As individuals and as a company, we have no tolerance or sympathy for terrorists. When they commit unspeakable acts like the tragic attacks in San Bernardino, we work to help the authorities pursue justice for the victims. And that’s exactly what we did.
This case is about much more than a single phone or a single investigation, so when we received the government’s order we knew we had to speak out. At stake is the data security of hundreds of millions of law-abiding people, and setting a dangerous precedent that threatens everyone’s civil liberties.
As you know, we use encryption to protect our customers — whose data is under siege. We work hard to improve security with every software release because the threats are becoming more frequent and more sophisticated all the time.
Some advocates of the government’s order want us to roll back data protections to iOS 7, which we released in September 2013. Starting with iOS 8, we began encrypting data in a way that not even the iPhone itself can read without the user’s passcode, so if it is lost or stolen, our personal data, conversations, financial and health information are far more secure. We all know that turning back the clock on that progress would be a terrible idea.
Our fellow citizens know it, too. Over the past week I’ve received messages from thousands of people in all 50 states, and the overwhelming majority are writing to voice their strong support. One email was from a 13-year-old app developer who thanked us for standing up for “all future generations.” And a 30-year Army veteran told me, “Like my freedom, I will always consider my privacy as a treasure.”
I’ve also heard from many of you and I am especially grateful for your support.
Many people still have questions about the case and we want to make sure they understand the facts. So today we are posting answers on apple.com/customer-letter/answers/ to provide more information on this issue. I encourage you to read them.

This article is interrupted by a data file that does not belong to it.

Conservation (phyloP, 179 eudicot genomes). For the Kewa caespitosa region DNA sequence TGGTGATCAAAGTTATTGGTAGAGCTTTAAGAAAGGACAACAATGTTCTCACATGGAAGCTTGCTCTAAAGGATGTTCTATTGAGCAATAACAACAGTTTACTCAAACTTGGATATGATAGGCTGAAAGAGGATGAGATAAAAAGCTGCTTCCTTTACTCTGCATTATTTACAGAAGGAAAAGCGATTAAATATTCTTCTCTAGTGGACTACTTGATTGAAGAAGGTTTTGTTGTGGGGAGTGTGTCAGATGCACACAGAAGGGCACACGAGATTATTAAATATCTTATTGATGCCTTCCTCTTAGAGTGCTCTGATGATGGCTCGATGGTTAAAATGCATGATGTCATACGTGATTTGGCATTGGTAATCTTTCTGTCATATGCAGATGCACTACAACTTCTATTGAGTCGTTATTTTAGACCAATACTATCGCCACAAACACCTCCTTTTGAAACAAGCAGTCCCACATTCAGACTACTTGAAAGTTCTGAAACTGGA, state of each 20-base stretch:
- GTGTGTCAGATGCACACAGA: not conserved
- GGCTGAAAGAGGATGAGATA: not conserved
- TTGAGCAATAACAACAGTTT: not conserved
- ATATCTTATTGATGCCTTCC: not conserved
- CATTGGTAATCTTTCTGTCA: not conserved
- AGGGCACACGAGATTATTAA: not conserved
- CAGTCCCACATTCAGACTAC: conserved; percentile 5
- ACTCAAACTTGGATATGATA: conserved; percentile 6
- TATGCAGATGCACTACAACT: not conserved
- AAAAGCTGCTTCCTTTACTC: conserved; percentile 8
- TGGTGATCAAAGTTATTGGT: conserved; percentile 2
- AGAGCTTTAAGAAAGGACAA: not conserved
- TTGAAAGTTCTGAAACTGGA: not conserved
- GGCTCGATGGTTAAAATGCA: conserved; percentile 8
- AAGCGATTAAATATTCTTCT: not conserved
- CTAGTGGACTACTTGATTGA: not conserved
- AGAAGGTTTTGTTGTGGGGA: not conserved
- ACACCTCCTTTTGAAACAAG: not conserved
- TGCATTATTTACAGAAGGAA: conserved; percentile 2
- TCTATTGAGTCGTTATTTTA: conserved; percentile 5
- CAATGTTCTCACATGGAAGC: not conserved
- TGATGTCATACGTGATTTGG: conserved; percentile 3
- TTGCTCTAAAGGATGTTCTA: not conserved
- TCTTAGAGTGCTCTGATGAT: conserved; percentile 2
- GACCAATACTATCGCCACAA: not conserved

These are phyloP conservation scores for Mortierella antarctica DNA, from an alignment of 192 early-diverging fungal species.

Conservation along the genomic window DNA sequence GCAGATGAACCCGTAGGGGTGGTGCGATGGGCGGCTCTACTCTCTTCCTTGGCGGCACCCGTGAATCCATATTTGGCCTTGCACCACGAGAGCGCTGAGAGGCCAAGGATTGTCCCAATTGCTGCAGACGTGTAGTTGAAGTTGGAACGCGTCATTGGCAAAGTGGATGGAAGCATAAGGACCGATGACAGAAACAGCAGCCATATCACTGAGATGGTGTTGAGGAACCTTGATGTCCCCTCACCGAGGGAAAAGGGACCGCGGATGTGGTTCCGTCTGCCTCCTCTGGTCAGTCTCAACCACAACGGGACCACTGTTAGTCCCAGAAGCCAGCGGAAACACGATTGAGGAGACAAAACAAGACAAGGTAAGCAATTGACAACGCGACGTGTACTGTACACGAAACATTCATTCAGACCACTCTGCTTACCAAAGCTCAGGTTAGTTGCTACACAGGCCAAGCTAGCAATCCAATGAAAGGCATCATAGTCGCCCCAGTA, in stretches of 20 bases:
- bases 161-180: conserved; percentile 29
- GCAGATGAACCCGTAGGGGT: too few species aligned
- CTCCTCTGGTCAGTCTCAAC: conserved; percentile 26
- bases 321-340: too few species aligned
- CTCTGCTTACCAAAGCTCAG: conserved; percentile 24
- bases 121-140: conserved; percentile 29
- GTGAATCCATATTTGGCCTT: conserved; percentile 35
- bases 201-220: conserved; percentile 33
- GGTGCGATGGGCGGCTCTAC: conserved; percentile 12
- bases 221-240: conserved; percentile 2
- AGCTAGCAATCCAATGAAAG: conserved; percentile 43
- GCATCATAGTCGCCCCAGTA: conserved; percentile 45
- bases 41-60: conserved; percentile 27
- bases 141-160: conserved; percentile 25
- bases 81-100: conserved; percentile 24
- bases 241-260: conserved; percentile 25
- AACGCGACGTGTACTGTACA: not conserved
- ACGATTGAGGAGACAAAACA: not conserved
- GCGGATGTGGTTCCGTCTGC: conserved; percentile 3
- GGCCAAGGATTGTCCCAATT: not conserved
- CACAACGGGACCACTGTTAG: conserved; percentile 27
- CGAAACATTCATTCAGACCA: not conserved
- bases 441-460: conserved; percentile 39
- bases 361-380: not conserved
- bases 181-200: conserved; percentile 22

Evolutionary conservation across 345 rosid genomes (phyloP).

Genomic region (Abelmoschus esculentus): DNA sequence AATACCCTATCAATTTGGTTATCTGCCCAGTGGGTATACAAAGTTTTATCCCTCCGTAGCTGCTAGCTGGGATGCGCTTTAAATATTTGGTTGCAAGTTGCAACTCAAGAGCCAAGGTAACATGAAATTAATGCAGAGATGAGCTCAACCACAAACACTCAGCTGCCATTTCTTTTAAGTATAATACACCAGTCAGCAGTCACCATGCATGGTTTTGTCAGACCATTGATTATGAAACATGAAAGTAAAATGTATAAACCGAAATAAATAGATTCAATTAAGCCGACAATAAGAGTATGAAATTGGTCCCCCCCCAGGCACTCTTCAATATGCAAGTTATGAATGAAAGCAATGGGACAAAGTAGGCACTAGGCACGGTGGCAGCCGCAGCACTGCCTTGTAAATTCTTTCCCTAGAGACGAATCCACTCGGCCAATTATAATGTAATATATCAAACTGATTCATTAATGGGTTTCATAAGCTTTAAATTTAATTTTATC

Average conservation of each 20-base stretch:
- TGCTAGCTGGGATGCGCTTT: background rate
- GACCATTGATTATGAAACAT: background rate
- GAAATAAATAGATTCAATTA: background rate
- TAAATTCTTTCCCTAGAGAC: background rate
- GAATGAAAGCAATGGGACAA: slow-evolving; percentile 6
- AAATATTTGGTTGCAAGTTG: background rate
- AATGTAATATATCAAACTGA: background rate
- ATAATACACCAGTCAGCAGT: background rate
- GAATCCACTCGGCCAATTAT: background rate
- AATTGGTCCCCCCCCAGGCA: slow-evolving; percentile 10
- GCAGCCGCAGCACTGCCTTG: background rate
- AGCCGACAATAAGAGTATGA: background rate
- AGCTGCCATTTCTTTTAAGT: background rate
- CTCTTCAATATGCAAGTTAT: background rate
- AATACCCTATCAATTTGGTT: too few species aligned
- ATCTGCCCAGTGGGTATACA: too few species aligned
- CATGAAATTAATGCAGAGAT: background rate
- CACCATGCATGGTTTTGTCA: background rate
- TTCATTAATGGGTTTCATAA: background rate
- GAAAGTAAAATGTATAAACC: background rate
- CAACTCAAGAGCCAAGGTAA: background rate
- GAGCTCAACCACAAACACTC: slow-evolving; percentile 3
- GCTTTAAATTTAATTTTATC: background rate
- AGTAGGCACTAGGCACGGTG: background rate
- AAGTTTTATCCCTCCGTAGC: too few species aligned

Apple is a uniquely American company. It does not feel right to be on the opposite side of the government in a case centering on the freedoms and liberties that government is meant to protect.
Our country has always been strongest when we come together. We feel the best way forward would be for the government to withdraw its demands under the All Writs Act and, as some in Congress have proposed, form a commission or other panel of experts on intelligence, technology and civil liberties to discuss the implications for law enforcement, national security, privacy and personal freedoms. Apple would gladly participate in such an effort.
People trust Apple to keep their data safe, and that data is an increasingly important part of everyone’s lives. You do an incredible job protecting them with the features we design into our products. Thank you.
TimApple CEO Tim Cook
Samsung has finally showcased their newest flagship smartphone in Barcelona at the Mobile World Congress, and it looks like they’re returning to form. After the polarizing S6, Samsung seems intent on bringing back some of the best features of the S5 including water resistance and expandable memory via a micro SD card. They are also incorporating an always on display, meaning you won’t have to che...[Read More]
According to a leaked document obtained by Techcrunch, Facebook is planning on launching ads within Messenger from some of its biggest advertisers. But don’t worry! You won’t get a random ping from any companies, unless you’ve already started a chat thread with them. However, given tools like Bussinesses on Messenger, avoiding ads might be easier said than done. In an effort to streamline custome...[Read More]